Law Times

Sept 2, 2013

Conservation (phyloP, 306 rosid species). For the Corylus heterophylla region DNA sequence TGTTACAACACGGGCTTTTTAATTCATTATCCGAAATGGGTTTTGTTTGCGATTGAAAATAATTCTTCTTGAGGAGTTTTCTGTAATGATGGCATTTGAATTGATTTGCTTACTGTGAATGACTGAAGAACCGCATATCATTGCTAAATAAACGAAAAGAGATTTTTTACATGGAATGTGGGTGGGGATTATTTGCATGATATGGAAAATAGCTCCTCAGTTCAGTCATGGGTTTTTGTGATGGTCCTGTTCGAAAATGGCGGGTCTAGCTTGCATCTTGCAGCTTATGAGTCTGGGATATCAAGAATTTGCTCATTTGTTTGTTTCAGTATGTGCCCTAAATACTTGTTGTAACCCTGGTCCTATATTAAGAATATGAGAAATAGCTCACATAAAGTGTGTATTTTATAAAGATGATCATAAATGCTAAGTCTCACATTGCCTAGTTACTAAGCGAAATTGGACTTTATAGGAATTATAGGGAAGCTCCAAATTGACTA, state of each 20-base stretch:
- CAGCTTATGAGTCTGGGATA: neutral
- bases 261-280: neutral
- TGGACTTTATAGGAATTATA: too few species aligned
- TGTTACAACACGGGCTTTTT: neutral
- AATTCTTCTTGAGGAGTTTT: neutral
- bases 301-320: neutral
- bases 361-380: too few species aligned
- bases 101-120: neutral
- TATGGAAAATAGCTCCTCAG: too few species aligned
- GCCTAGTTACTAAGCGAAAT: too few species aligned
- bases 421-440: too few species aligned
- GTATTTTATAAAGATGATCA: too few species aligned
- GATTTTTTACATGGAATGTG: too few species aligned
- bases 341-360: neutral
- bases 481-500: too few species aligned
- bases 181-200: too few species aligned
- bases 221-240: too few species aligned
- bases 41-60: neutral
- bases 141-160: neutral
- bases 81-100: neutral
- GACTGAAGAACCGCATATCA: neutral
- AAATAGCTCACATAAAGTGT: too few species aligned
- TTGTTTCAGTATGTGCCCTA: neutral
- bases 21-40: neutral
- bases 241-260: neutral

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Page 16 September 2, 2013 Law Times • caselaw R. v. King (Jun. 20, 2013, Ont. C.A., M. Rosenberg J.A., Gloria Epstein J.A., and P. Lauwers J.A., File No. CA C54081, C55948) 107 W.C.B. (2d) 225. Assault AGGRAVATED ASSAULT Scientific proof of causation not required Accused appealed her conviction of aggravated assault and assault with weapon for which she received global sentence of two years less one day. Accused had assaulted her spouse which caused damage to his spleen and medical expert testified that damage would have normally been done by single crushing blow. Complainant testified that accused had repeatedly punched him and accused argued causation was not proven. Appeal dismissed. Scientific proof of causation was not required and common sense inferences from facts could suffice to establish causal link between assault and injury. Court noted that sentence would have been consistent with sentence for assault causing bodily harm in any event. R. v. Ashkani (May. 29, 2013, Ont. C.A., David Watt J.A., M. Tulloch J.A., and P. Lauwers J.A., File No. CA C56567) 107 W.C.B. (2d) 231. Charter of Rights RIGHT TO COUNSEL No suggestion that statement was in any way elicited by officer Crown appealed decision which excluded from evidence statement that accused made to another prisoner in jail cells on basis that it was taken in contravention of his s. 10(b) Charter rights. Following accused's arrest he was placed in cells, was advised of his right to counsel, and indicated that he wished to speak to his lawyer. Within seconds of accused asserting his right to counsel, and as officer was leaving cellblock to make necessary arrangements, accused began conversation with person in next cell. Officer stopped, listened, and made notes of very brief conversation, which included potentially inculpatory statement. After listening to and recording accused's statement, officer interviewed another person involved in same investigation. Officer began his efforts to locate accused's lawyer about 20 to 25 minutes after accused asserted his s. 10(b) right, but his efforts were unsuccessful. Eventually, accused waived his right to counsel and provided videotaped statement to police. Trial judge held that opportunity to allow accused to exercise his right to counsel was delayed for no valid reason. Appeal allowed, acquittal quashed, new trial ordered. Accused's statement was made to other prisoner before officer had any possible opportunity to comply with request for counsel. Even if brief 20-25 minute delay after officer left cell area could engage s. 10(b) concerns, that time period was irrelevant to whether there was breach at time officer listened to and made notes of statement, and there was no breach of s. 10(b) at that point in time. There was no suggestion that statement was in any way elicited by officer, and it came as surprise to him. It could not be said that when statement was overheard by officer there had been any failure to provide reasonable opportunity to consult with counsel. Accused's belief that his statement to other prisoner was not being overheard by police had no relevance to whether police had complied with their obligation under s. 10(b). Had statement been admitted, result of trial may have been different. R. v. Abdullah (May. 22, 2013, Ont. C.A., Doherty J.A., Janet Simmons J.A., and Paul Rouleau J.A., File No. CA C55511) 107 W.C.B. (2d) 243. discharged. Applicant had reasonably arguable treaty and aboriginal rights in project area. Seriousness of potential adverse impact of Type A Water License on applicant's asserted treaty and Aboriginal rights was moderate. There would be future opportunities for applicant to address effects of project during term of Type A Water License. Duty to consult was mid-range of spectrum not requiring deep consultations and serious accommodation. Applicant was provided with all necessary information in timely manner. Applicant had ample opportunity to express interests and impact prior to approval. Applicant's concerns were reasonably considered and reasonably accommodated by Crown. Katlodeeche First Nation v. Canada (Attorney General) (May. 2, 2013, F.C., James Russell J., File No. T-434-11) 228 A.C.W.S. (3d) 1. FEDERAL COURT Immigration Aboriginal Peoples CROWN RELATIONSHIP Duty to consult mid-range not requiring deep consultations and serious accommodation Applicant did not submit comments on Paramount's application for Type A Water License allowing Paramount to use water for oil and gas exploration and development as part of project or on draft work plan. Applicant did not attend technical sessions or participate in prehearing conference. Dates for public hearing were advertised in newspaper indicating change in venue of hearing that was eight-hour drive away. Applicant registered as intervener. Applicant requested reasonable notice to allow applicant to prepare for hearing; that hearing be held in original location; and funding to assist applicant to participate in hearing. Board decided hearing would proceed in new location and refused to provide funding. Board advised applicant that applicant missed deadline to provide written submissions and presentation. Board was willing to hear argument from applicant but reserved right to rule inadmissible any new evidence applicant submitted. Applicant advised board applicant would not be participating in hearing. Applicant sent letter to Minister requesting parties enter into consultation and accommodation protocol for project. Minister relied on board's process to discharge duty to consult. Applicant filed motion for ruling with board and submitted comments of draft Type A Water License. Board concluded process was fair and board had no authority to conduct consultation. Board recommended for minister to approve Type A Water licence. Minister approved Type A Water license. Application for judicial review was dismissed. Duty to consult was reasonably EXCLUSION AND EXPULSION Failure to disclose extrinsic evidence was breach of procedural fairness Applicant sought judicial review of officer's decision. Applicant came to Canada in 1967 as permanent resident, along with family. He was ten years old and had resided in Canada since then. Applicant had serious mental health issues. Applicant was convicted of assault with weapon. Applicant was found inadmissible. Two-year conditional stay of deportation order was issued. Stay of removal order was cancelled. Applicant was arrested and detained. Applicant requested deferral of removal, which officer refused. Application granted. Officer relied on extrinsic evidence without giving applicant opportunity to respond. Extrinsic evidence was not generally available to public. Failure to disclose extrinsic evidence was breach of procedural fairness. There was omission of material from certified tribunal record. Missing information was highly relevant and material. Officer failed to appreciate personal circumstances of applicant, critical factor of his mental illness that led to criminal charge and loss of stay of deportation. Officer failed to appreciate evidence before him. Officer's conclusions respecting humanitarian and compassionate considerations relevant to applicant were not reasonable. Officer's decision was not reasonable. Russo v. Canada (Minister of Public Safety and Emergency Preparedness) (Apr. 22, 2013, F.C., E. Heneghan J., File No. IMM2983-12) 228 A.C.W.S. (3d) 206. IMMIGRATION APPEAL BOARD No requirement to consider granting stay in absence of specific request Native of Jamaica had been permanent resident of Canada since 1998. Applicant was convicted of possession of restricted firewww.lawtimesnews.com arm, carrying concealed weapon and drug possession in 2009. Immigration Division found applicant inadmissible. Applicant appealed to Appeal Division. Applicant's counsel removed self from record. Appeal Division adjourned hearing on peremptory basis. Applicant restored counsel's retainer. Three days before hearing, counsel advised he would not appear. Applicant conducted appeal himself. Appeal Division denied appeal. Applicant requested judicial review on basis Appeal Division treated him unfairly by not adjourning hearing. Application dismissed. No evidence applicant asked Appeal Division for further adjournment. Applicant did not ask Appeal Division for more time to review materials. Appeal Division not required to consider granting stay in absence of specific request. Applicant had ample time to secure counsel. Ricketts v. Canada (Minister of Citizenship and Immigration) (Mar. 26, 2013, F.C., James W. O'Reilly J., File No. IMM-218212) 228 A.C.W.S. (3d) 208. PERSON IN NEED OF PROTECTION Board did not address cumulative impact of evidence Applicants applied for judicial review of board's decision that they were not Convention Refugees or persons in need of protection. Applicants were citizens of Hungary who claimed persecution in that country because of principal applicant's Roma ethnicity. Applicants claimed that lives were threatened by member of Hungarian Guard. Main applicant and oldest son were physically assaulted. They did not report incident to police because they believed that police would not protect them and they were warned by assailants not to contact policy. Main applicant also suffered discrimination and claimed children suffered segregation and abuse at school and in community. Board dismissed application on basis of availability of state protection. Application granted. Board accepted evidence of discrimination that applicants faced as credible but did not address its cumulative impact. Board made fundamental error on issue of state protection. Board had no regard to fact that applicants lived in small village that was home to uniformed group of Hungarian Guard whose members acted with impunity. Documentary evidence suggested it might be possible to identify systemic failure to provide adequate state protection for Roma people in village or small community level in Hungary. It was unreasonable for board to fail to see relevance of documentation because it did not focus on applicants' circumstances. Bali v. Canada (Minister of Citizenship and Immigration) (Apr. 23, 2013, F.C., Sandra J. Simpson J., File No. IMM-5087-12) 228 A.C.W.S. (3d) 215. Board did not address whether forced marriage amounted to persecution This was application for judicial review of board's decision determining applicant was not Convention Refugee or person in need of protection. Applicant, aged 23, was citizen of Namibia. She alleged that after grandfather passed away eldest uncle became new head of family and he pressured her to marry cousin. Applicant refused. Cousin visited applicant constantly and touched her inappropriately. Applicant went to police but they would not interfere. Applicant decided to come to Canada. Board found that applicant was not credible. Board found that fear of being ostracized by family and not being financially supported was not sufficiently serious to amount to persecution. Board found that there was internal flight alternative. Board found that adequate state protection would be available to applicant if she returned to Namibia. Application granted. In deciding whether applicant's fear could amount to persecution, board failed to assess or acknowledge that applicant's primary fear was that she would be forced to marry cousin. Alleged ostracism was side issue. Board's analysis was unreasonable, as it did not address whether direct harm of forced marriage amounted to persecution. Board misconstrued test for internal flight alternative. Issue of internal flight alternative was distinct from issue of state protection and board intermingled issues, which was incorrect. Board erred in state protection analysis. Analysis failed to take into account adequacy of state protection available to applicant to protect her from forced marriage. Henguva v. Canada (Minister of Citizenship and Immigration) (May. 8, 2013, F.C., Danièle Tremblay-Lamer J., File No. IMM-7403-12) 228 A.C.W.S. (3d) 216. REFUGEE STATUS Treatment of evidence inappropriate Applicant was citizen of China converted to Christianity in 2009. Applicant attended underground Catholic Church weekly until raided by Public Security Bureau ("PSB") in January 2010. Applicant fled to Canada in February 2010. Applicant filed refugee claim. Since departure from China, applicant's family interrogated by PSB and three members of church imprisoned. PSB continued to search for applicant. Refugee Protection Division ("RPD") denied refugee claim on basis applicant not credible. Judicial review allowed. Five substantive flaws in decision. Country condition evidence did not dictate conclusion applicant's story was implausible. RPD unreasonably dismissed summons applicant received in China. RPD erred in determining raid on church had not occurred, without determin-